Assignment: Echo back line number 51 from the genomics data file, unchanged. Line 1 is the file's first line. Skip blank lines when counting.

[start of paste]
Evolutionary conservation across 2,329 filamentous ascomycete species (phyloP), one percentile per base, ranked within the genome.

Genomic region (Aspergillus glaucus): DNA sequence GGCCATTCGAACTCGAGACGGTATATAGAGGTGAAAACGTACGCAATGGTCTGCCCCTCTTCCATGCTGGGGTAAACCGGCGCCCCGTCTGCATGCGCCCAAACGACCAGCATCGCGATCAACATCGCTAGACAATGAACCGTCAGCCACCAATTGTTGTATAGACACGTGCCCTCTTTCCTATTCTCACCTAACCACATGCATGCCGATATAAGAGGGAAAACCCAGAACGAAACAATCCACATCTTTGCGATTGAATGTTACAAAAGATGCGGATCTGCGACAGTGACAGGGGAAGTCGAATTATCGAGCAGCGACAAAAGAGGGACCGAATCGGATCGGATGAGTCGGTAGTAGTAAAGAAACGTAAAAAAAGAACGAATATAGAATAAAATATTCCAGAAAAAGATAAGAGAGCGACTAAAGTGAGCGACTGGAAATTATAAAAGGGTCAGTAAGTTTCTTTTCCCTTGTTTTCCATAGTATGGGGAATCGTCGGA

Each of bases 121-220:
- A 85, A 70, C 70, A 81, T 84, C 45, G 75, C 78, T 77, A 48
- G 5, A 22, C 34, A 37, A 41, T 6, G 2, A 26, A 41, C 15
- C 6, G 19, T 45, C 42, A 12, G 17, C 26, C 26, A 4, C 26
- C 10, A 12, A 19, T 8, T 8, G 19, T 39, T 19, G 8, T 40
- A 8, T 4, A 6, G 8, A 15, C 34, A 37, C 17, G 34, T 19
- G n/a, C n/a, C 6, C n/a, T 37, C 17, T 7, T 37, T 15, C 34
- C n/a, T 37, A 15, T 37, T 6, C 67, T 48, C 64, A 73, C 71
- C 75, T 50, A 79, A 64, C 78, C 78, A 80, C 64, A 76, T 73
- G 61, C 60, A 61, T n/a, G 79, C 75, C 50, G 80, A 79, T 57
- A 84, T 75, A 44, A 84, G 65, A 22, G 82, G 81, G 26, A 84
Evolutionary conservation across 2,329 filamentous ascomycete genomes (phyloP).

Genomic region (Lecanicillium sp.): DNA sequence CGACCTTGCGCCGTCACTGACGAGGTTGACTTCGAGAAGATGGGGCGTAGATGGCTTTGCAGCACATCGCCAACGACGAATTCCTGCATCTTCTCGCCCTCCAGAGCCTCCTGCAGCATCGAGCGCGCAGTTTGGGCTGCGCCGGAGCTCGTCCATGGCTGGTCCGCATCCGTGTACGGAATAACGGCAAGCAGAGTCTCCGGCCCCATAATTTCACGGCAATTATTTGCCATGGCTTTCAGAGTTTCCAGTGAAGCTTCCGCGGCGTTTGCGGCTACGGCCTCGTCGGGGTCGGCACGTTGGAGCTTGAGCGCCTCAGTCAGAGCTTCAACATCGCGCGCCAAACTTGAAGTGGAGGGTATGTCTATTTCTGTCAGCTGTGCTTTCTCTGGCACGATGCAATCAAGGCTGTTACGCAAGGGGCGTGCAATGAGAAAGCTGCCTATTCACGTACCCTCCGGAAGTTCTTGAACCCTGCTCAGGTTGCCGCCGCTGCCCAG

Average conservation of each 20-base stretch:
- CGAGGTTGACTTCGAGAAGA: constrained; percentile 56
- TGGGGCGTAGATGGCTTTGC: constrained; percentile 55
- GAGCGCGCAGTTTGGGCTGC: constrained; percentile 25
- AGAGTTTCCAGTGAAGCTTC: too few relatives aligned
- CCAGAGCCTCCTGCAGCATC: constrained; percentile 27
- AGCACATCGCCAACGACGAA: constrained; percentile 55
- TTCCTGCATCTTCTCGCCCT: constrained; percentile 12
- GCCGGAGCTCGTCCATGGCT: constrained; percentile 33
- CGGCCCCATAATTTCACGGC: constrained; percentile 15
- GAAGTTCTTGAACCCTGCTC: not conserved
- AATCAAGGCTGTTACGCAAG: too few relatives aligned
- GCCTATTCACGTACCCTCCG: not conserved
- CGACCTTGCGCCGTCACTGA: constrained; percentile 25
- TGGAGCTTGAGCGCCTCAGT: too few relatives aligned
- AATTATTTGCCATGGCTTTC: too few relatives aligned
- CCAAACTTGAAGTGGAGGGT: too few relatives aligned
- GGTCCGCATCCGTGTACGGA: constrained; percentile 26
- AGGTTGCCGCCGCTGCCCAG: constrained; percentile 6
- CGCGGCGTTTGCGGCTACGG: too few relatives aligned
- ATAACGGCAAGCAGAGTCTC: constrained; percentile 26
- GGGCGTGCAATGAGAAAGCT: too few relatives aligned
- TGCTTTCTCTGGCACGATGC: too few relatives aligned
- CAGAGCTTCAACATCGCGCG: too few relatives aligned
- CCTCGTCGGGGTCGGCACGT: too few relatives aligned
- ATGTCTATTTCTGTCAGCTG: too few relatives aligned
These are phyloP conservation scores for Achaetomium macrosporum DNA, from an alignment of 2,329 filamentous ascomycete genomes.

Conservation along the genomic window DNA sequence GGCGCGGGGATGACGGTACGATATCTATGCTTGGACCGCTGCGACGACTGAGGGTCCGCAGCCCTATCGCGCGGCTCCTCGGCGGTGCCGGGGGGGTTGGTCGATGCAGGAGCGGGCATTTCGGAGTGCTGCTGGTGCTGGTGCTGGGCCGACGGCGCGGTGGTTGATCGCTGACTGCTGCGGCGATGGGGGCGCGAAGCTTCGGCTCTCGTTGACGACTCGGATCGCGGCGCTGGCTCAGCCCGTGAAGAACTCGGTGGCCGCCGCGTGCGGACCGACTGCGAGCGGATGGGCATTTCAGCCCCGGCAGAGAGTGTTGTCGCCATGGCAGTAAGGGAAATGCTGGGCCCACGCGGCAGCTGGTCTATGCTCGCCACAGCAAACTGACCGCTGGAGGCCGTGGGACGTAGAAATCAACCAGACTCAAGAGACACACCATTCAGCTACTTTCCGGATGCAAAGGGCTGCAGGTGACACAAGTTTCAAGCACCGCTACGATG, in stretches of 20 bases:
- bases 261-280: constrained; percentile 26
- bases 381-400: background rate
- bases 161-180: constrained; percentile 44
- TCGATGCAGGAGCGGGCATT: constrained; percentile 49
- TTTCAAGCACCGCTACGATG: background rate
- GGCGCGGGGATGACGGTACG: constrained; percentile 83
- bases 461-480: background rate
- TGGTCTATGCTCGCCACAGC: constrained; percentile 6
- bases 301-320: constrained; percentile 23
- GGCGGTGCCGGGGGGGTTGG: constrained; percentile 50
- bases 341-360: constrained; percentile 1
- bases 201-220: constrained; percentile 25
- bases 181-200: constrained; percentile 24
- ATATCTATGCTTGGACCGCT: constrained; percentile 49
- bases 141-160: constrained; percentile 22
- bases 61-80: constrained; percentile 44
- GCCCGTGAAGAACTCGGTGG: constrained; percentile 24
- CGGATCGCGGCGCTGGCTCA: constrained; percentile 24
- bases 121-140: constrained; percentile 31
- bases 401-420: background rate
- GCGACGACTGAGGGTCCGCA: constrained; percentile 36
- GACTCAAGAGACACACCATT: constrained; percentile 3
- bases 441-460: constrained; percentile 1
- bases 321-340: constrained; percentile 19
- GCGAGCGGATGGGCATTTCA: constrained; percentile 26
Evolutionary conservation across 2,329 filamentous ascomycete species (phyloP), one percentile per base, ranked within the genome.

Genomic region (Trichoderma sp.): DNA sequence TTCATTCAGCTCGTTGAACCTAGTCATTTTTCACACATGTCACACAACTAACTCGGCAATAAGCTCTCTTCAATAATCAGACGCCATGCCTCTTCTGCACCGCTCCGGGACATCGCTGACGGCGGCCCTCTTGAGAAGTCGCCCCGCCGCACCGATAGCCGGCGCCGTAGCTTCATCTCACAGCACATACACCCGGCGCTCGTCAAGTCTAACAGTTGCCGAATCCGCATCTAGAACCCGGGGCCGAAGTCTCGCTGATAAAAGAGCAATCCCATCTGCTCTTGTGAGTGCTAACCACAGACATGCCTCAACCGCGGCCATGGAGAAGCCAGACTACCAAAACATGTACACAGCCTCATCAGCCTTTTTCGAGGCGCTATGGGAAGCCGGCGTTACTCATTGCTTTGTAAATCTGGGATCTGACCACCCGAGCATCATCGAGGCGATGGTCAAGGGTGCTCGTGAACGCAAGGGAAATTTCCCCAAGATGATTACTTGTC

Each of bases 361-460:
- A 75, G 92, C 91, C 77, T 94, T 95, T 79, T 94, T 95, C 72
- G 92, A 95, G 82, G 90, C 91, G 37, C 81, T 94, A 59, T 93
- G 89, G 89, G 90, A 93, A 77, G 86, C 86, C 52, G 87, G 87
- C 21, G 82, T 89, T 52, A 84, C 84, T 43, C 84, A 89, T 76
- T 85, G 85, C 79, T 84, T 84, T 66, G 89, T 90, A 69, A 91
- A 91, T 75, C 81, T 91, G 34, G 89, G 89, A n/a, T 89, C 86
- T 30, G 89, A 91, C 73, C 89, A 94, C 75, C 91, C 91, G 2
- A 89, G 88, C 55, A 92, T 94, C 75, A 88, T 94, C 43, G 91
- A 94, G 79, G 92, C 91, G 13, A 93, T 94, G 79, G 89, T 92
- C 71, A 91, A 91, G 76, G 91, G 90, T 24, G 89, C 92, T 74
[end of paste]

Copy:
- TGGTCTATGCTCGCCACAGC: constrained; percentile 6